Closing spaces

November 18, 2019


The writer is a freelance journalist.
The writer is a freelance journalist.

FRIDAY last week marked the Day of the Imprisoned Writer, observed annually by the writers’ association PEN International to express solidarity for writers who have been harassed, detained, prosecuted or killed for expressing their views. The day offered yet another opportunity to reflect on the growing challenge to free expression, and emphasised why this should matter to everyone — not just writers.

Each year, PEN highlights the cases of five persecuted writers. This year’s list included a Mexican investigative journalist who has been repeatedly threatened and previously detained after publishing a book on child sex trafficking; a Sri Lankan writer who published a short story about child abuse in a Buddhist temple; a Ugandan academic who was detained for ‘cyber harassment’ after posting a poem on Facebook criticising the country’s president; a Turkish journalist who covered army operations in the country’s Kurdish area, now facing terrorism charges; and an Egyptian poet who wrote the lyrics to a song criticising the government that went viral weeks before last year’s presidential election.

These cases are a chilling reminder of the global dimensions of the challenges to free speech and the resistance — often violent — to increased transparency. They highlight the sweep of authoritarianism and majoritarianism worldwide, and the growing ease with which dissenting voices can be tracked and silenced.

No Pakistanis featured on PEN’s 2018 case list, the latest available, but this should be little cause for complacency. One can argue that individuals such as the academic Junaid Hafeez, currently in detention and under trial for blasphemy charges, should be included under PEN’s definitions because the goal of his prolonged imprisonment is to silence liberal voices. And while the number of Pakistani writers, journalists and activists who are detained may not be readily available, the recent metric indicating that Pakistan tops the list of countries with content censorship requests for Facebook should be proof enough of the surveillance state and its intent to suppress dissent.

Each year, PEN highlights the cases of five persecuted writers.

An interesting aspect of PEN’s lists is the number of writers who are dual nationals or live outside their native country (last year’s short list featured a Swedish-Eritrean journalist who has been imprisoned in Eritrea for 18 years for criticising the country’s president; the Mexican journalist on this year’s list went into self-exile for security reasons). This fuels the perception that dissenters can continue to speak out from ‘abroad’, lessening the urgency to protect free expression within each country’s borders.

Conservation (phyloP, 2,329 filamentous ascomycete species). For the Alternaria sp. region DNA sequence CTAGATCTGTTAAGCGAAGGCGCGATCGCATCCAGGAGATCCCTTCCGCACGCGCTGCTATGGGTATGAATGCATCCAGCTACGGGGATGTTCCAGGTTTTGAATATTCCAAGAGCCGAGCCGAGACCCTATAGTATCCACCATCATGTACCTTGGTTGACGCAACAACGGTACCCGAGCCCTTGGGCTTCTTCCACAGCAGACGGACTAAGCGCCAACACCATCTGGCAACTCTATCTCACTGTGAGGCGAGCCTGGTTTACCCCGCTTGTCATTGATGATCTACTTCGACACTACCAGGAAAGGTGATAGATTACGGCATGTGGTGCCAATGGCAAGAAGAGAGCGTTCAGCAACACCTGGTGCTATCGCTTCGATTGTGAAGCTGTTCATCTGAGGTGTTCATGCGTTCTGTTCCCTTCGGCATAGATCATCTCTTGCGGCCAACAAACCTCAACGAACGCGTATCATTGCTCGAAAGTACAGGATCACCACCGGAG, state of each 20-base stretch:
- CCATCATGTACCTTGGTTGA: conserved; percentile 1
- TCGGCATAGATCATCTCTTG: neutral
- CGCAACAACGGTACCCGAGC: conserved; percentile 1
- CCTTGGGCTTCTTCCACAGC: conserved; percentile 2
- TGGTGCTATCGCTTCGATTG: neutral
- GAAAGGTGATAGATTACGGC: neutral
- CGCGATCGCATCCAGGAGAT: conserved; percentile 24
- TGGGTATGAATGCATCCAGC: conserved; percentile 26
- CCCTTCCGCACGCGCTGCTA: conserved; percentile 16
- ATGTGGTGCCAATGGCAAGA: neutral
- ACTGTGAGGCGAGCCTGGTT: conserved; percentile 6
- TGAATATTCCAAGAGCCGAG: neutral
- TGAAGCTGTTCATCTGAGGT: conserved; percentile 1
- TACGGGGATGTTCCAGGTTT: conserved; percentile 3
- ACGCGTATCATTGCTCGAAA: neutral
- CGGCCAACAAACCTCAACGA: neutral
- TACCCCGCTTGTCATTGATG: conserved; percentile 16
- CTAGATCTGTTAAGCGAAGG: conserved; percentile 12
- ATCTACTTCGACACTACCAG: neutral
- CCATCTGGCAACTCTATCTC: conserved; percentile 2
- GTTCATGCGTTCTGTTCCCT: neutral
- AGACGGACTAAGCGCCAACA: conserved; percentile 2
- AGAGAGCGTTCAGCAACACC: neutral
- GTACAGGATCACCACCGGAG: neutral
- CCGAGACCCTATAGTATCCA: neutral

But this is untrue. Individuals’ ideas and activism can be effectively tracked through their social media footprint or through cyber surveillance. The widespread introduction of national identity databases enable states to link dissenting voices in exile to their nuclear or extended family members back home, and continue to apply indirect pressure. Take the PTM-linked activist whose father was arrested after she relocated to the US.

The previous sense of security afforded by foreign citizenships or dual nationalities is also evaporating as Western states clamp down on immigration and demonise asylum seekers. Western democracies that have championed free speech are consuming themselves with hate politics, and have little capacity (or moral authority) to defend the outspoken from around the world as they crack down on their own dissenters. Just think of the weak global response to journalist Jamal Khashoggi’s murder, or the sense of isolation inculcated by the UK’s denunciation of IS bride Shamima Begum — a citizen of Bangladeshi origin, promptly deemed an outsider.

Salil Tripathi, chair of PEN’s Writers in Prison Committee, wrote of imprisoned writers, “they will not be silenced, their readers will not be silenced.” Tripathi’s conflation of the silencing of writers and their readers must be more widely deployed. One challenge of denouncing censorship is that people think this is a state activity that only affects the sub-group of those who speak out, whether writers, journalists, academics or activists. Once voices of dissent are thus isolated and marginalised, they can be demonised. Those who don’t routinely speak out begin to wonder: did they deserve it? Can they be trusted? And what does it matter to me?

It’s therefore essential that censorship is recast as a way of controlling society at large. The freedom afforded to writers is merely a gauge of the power equation within a country, a hint at the nature and quality of information flows, service delivery, wealth distribution and accountability. Broader constituencies must recognise how censorship skews the public record, data, national narratives and social cohesion for generations. The world’s imprisoned writers must be a matter of distress for all of us.

The writer is a freelance journalist.

Twitter: @humayusuf

Published in Dawn, November 18th, 2019